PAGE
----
Profound contralateral hearing loss after cerebellopontine surgery can be a devastating complication for a patient, particularly in surgery for acoustic neurinoma.2 3 5 8 Fortunately, Its incidence is very low. Barker and Jannetta reported one contralateral hearing loss in 1185 cases of microvascular decompression for trigeminal neuralgia.1 In surgery for acoustic neurinoma its incidence was found to be 1.3%, considering a loss of more than 20 dB as significant.9 Its pathophysiological mechanism is not yet fully understood. Brainstem shift, brainstem oedema, labyrinthine fluid imbalance due to CSF release and even a contralateral sympathetic labyrinthitis due to injury of the ipsilateral labyrinth after translabyrinthine resection of acoustic neurinomas have been discussed as possible causes.2 3 5 7 8 10-12 The presented case with intraoperative dissection of the pontotrigeminal vein, which receives drainage from the lateral mesencephalic vein, the late onset of symptoms on the 3rd postoperative day, the postoperative MRI showing abnormal signals below the level of the ipsilateral inferior colliculus, and the clinical recovery after heparinisation clearly point to the venous drainage system of the superior petrosal vein as the most likely cause for contralateral hearing loss. The venous drainage system of the superior petrosal vein has received little attention in the surgical management of cerebellopontine lesions.14-16 Due to its variability and the richness of collaterals it is difficult to attribute morbidity specifically to the venous system. Matsushima et al in 1989 investigated the superior petrosal vein complex and identified three different groups (medial, intermediate, lateral) with one to three singular veins, the medialmost tributary of which can be sacrified.15 McLauglin et alroutinely divide the superior petrosal vein complex during microvascular decompression for trigeminal neuralgia without adverse effects.6

Preservation of the superior petrosal vein during cerebellopontine angle surgery is usually not specifically considered,17although its potential danger has been described several times.18-20 Sweet and Poletti, in their retrospective analysis of microvascular decompression procedures, performed in 49 different neurosurgical services, attributed four complications to “coagulation of essential veins draining the brainstem”.19 In cases with presumably normal anatomy, thrombosis or injury of the superior petrosal sinus is reported to cause significant brainstem morbidity, as in a recently published case of Raymond′s syndrome after superior petrosal sinus sampling for diagnostic investigation in Cushing′s syndrome,21 and in a case of microvascular decompression with transient peduncular hallucinosis after dissection of the superior petrosal vein complex.20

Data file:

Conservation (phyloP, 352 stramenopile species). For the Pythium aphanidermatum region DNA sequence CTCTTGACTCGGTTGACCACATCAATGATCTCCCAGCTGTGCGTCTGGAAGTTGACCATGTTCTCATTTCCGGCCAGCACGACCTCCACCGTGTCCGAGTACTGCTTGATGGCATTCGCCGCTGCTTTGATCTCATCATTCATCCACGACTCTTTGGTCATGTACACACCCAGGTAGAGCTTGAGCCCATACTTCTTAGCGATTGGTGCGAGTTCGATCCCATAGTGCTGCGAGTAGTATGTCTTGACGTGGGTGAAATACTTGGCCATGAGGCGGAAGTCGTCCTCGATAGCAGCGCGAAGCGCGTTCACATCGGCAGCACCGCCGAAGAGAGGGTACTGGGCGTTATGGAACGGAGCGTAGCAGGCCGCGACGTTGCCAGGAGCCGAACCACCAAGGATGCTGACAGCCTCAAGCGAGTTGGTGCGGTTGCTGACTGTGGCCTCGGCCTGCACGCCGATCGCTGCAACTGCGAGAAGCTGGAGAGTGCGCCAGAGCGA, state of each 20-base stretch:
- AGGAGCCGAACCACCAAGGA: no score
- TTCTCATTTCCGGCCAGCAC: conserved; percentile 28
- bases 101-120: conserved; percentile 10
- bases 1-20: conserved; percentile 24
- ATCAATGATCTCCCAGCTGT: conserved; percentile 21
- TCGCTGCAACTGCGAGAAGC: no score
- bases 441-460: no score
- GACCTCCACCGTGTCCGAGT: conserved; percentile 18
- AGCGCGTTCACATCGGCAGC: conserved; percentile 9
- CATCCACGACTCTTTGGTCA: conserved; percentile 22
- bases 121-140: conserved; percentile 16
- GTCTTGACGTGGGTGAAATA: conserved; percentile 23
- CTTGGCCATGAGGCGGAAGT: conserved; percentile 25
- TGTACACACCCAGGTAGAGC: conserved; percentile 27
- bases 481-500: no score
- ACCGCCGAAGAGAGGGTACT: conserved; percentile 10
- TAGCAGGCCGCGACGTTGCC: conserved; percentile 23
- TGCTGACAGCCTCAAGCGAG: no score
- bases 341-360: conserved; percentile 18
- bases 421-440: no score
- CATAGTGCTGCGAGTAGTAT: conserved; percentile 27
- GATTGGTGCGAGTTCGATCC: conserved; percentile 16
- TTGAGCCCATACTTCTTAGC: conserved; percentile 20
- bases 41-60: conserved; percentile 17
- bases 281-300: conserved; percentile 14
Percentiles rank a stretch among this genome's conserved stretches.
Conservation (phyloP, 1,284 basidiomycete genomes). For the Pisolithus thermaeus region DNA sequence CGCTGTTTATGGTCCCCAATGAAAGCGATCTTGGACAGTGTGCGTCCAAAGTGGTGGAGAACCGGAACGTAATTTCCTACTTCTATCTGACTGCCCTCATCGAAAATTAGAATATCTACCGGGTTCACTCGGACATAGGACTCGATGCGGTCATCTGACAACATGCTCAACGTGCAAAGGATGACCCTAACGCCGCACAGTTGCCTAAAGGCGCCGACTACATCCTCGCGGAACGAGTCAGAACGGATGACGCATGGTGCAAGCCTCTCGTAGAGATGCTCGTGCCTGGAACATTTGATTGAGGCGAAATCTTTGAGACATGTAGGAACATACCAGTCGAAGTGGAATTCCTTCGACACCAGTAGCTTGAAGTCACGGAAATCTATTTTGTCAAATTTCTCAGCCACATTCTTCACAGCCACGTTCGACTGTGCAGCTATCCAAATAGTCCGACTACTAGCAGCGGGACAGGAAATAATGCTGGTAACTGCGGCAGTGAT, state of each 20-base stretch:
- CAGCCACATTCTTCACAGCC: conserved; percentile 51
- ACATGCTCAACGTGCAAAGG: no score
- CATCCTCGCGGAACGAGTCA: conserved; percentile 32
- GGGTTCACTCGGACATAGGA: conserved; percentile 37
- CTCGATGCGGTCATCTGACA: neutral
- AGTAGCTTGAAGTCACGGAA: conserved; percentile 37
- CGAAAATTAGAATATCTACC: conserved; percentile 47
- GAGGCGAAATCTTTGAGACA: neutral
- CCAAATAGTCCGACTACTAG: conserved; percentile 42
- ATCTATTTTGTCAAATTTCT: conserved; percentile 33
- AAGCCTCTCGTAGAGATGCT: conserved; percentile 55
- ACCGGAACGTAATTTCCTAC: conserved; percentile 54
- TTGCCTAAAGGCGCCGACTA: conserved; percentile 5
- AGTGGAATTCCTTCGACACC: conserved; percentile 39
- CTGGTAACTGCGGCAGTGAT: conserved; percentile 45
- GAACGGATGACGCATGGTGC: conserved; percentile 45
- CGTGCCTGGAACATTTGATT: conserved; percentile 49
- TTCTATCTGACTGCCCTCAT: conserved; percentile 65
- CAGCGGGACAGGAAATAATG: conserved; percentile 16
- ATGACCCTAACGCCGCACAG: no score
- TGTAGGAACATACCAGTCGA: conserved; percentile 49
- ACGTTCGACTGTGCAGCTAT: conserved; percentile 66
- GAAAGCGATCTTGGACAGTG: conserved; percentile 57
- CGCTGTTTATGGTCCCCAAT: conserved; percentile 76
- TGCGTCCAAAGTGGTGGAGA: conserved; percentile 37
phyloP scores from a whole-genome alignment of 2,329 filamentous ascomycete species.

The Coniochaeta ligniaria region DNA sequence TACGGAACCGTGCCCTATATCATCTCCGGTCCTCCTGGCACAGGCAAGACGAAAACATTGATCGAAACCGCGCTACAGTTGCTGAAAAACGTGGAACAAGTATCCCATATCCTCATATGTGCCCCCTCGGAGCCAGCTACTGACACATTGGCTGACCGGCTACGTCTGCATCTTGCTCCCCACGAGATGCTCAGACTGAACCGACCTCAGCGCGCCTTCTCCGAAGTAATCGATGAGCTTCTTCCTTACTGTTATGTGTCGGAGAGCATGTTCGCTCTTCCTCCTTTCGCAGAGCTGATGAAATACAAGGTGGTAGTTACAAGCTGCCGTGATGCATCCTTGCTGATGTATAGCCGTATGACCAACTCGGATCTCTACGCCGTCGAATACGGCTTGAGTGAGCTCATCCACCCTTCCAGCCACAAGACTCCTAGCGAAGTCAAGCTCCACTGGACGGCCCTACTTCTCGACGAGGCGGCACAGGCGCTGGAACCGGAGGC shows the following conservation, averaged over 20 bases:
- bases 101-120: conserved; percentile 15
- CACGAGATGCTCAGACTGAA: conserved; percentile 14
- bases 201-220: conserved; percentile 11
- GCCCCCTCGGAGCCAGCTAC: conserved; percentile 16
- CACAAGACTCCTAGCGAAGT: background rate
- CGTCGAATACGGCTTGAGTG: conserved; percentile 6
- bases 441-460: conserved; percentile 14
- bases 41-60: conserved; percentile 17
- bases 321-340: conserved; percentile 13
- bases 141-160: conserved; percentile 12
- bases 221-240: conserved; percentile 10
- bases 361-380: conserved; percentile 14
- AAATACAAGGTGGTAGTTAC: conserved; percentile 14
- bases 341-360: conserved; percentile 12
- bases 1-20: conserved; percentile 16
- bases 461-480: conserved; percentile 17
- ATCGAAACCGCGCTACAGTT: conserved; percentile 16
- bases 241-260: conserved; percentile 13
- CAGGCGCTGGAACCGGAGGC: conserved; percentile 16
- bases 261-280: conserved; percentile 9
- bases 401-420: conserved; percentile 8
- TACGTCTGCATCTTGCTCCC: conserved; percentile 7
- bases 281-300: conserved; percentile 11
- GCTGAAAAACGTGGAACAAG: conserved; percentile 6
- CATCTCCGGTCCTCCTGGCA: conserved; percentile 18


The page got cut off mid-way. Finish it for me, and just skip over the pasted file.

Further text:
Dissection of the pontotrigeminal vein, which receives drainage from the lateroposterior aspect of the mesencephalon including the colliculi via the lateral mesencephalic vein can certainly be the cause for contralateral hearing loss in the reported case. The variability of venous drainage patterns to the pons and medulla15cautions against drawing conclusions from a singular case; however, the sacrifice of draining veins can be associated with cranial nerve dysfunction. Intraoperative BAEP monitoring during surgical procedures within the cerebellopontine angle is usually limited to the ipsilateral side. Venous congestion would most likely not have been seen by contralateral stimulation, especially as the clinical manifestation of contralateral hearing loss did not occur until the 3rd postoperative day.

This case further enhances the ongoing discussion about the generation of waves ipsilaterally or contralaterally.22 The profound contralateral hearing loss, the MRI documentation of an ipsilateral brainstem lesion below the level of the inferior colliculus, and the distorted low amplitude waveforms after contralateral stimulation with surprisingly little III-V IPL shift, give evidence for a significant contribution of crossed pathways to BAEPs. As the cochlear pathway crosses at the level of the corpus trapezoideum to the contralateral side, contralateral peak V analysis should be included in the protocol for ipsilateral monitoring of cochlear nerve function. This is particularly important in acoustic neurinoma surgery with distorted potentials, in which often ipsilateral peaks beyond wave I become poorly distinguishable during tumour removal.

References